However, Wanggaard's campaign said earlier this week that people from all over the country have contacted him and they are willing to help pay that cost.

Michael Haas, staff counsel at the Government Accountability Board, said the GAB received the petition along with a check for $685, which is the cost to cover 137 wards. However, the cost of the recount could be thousands of dollars, Haas said.

"The County Clerk would have much better idea of the cost, but really most of the cost is on the County," he said. "There are a number of municipalities involved, the County also has to pay the Board of Canvasses to reconvene and they have to reprogram all of the voting equipment."

The state may issue the order for the recount either today or Monday.

If the order is issued today, the recount will likely begin Monday or Tuesday, but if the order is issued Monday, it will likely take place Tuesday or Wednesday.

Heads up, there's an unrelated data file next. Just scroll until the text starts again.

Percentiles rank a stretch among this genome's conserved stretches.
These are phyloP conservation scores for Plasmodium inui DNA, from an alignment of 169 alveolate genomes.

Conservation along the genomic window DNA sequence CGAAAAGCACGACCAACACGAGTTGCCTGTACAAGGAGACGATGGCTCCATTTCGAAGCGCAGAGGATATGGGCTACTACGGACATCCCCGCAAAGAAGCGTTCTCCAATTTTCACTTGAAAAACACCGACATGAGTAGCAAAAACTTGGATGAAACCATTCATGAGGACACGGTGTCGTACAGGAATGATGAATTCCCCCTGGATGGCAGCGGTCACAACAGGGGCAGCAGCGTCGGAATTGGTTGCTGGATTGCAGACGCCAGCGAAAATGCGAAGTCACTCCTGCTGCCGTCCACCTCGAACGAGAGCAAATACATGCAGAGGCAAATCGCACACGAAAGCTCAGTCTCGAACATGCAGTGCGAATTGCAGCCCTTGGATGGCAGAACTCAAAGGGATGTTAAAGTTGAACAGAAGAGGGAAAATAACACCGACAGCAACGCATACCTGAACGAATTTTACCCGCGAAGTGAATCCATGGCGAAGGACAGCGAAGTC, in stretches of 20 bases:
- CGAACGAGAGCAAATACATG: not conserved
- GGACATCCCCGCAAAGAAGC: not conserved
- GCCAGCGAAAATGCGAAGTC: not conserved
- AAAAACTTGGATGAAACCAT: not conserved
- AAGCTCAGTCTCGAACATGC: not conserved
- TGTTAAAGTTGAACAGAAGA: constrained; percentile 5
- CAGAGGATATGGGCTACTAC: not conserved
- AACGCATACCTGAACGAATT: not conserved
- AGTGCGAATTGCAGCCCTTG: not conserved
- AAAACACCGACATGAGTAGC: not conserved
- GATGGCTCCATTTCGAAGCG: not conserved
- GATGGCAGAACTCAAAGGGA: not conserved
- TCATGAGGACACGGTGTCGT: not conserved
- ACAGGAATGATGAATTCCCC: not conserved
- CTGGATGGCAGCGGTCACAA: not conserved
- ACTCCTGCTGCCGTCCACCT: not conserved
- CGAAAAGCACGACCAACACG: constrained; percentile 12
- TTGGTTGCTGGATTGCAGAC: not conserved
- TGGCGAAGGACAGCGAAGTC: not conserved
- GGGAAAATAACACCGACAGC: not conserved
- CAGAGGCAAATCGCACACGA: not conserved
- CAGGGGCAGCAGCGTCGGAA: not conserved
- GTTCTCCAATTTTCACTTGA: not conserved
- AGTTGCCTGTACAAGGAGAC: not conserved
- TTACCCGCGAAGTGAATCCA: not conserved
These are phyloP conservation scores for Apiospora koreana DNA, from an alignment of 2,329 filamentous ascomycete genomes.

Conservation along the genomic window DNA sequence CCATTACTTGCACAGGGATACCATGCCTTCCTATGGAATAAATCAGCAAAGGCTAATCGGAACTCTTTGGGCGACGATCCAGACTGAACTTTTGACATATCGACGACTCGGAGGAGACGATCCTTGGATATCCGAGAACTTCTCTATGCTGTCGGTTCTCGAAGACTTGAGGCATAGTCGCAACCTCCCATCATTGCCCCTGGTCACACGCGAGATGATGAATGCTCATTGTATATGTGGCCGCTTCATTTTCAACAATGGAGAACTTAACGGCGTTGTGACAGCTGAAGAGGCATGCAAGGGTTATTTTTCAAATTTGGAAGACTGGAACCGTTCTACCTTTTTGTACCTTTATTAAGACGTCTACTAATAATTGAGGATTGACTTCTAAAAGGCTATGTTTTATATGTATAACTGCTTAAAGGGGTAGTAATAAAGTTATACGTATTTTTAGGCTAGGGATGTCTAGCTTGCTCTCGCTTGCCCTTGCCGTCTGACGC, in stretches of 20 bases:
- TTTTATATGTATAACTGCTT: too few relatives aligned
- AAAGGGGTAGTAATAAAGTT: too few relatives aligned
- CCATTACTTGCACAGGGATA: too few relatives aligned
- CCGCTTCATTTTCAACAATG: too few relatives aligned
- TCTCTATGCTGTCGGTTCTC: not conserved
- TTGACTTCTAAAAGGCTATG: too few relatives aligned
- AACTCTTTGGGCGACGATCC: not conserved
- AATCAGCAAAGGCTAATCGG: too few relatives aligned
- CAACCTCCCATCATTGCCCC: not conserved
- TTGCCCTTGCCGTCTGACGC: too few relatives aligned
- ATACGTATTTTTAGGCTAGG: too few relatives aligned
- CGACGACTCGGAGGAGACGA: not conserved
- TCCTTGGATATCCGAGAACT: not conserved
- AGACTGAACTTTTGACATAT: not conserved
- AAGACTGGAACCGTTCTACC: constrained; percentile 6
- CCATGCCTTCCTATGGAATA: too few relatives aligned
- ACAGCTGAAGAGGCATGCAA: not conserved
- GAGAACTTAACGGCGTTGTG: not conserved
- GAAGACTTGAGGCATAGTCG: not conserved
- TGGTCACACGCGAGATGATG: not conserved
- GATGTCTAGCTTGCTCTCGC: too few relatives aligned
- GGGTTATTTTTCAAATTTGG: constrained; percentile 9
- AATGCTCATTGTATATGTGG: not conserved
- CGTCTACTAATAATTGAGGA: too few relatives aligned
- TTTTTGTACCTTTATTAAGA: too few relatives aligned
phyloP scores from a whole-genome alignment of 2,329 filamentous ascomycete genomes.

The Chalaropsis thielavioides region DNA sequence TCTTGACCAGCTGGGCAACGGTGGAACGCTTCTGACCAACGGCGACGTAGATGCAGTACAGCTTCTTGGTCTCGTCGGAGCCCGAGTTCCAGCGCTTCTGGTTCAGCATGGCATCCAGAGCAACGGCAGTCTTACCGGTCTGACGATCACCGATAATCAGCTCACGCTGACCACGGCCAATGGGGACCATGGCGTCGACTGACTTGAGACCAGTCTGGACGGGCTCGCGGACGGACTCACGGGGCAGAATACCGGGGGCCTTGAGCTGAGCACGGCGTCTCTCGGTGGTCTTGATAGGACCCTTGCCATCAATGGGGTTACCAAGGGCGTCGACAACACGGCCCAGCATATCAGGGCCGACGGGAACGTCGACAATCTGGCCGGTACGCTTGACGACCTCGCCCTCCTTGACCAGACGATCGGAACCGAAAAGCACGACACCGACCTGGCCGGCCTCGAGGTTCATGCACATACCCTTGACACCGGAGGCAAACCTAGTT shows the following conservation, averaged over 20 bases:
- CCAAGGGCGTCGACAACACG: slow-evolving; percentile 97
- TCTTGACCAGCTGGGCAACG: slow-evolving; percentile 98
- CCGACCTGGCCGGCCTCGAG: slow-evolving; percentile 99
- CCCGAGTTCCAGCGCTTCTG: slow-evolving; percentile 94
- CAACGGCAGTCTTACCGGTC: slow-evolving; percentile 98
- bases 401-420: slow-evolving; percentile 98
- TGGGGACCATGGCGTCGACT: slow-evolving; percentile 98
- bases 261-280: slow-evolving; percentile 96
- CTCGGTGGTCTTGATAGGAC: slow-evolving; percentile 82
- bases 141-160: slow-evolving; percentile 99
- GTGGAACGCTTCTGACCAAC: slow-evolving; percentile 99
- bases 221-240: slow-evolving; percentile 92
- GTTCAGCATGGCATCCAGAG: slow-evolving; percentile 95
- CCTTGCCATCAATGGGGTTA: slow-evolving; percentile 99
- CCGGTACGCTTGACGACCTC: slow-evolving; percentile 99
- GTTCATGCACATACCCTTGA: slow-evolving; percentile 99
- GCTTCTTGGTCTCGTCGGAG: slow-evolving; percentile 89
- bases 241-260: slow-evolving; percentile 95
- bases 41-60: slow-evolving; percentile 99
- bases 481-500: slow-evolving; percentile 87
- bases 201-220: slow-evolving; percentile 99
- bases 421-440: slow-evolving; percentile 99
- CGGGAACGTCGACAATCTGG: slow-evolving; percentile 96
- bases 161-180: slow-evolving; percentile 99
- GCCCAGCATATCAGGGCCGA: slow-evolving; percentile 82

The outcome of the 21st Senate District race has been watched closely statewide because a Lehman victory gives Democrats control of the state Senate by a 17-16 margin.

The County has 13 calendar days to finish the recount, but Haas said he thought they would finish next week if they started early in the week. There’s also an appeal period where either of the candidates has five business days after the county submits the results to have the matter heard, then we have to wait five day to issue the certificate.

Why Wanggaard Is Asking For A Recount

Wanggaard said he thought about what was in the best interest of the 21st Senate District and spoken to a number of voters, supporters and elected officials before making his decision. All of them supported a recount, he said.

He was also reminded of Judge Dennis Barry’s election where he had been down
by 700 votes, but after he asked for recount and won by 90 votes.

“I had forgotten about that story about my friend,” Wanggaard stated. “For a variety of reasons, not all related to the election results, that story warmed my heart.

"I also heard, unsolicited, from many, many others — people I have never met. Like many, they are passionate about the recent elections," he added. "Overwhelmingly, and for a variety of reasons, they believe their votes were disenfranchised on election night. And they are asking for a recount."

Wanggaard stated he was not seeking a recount as a delay tactic.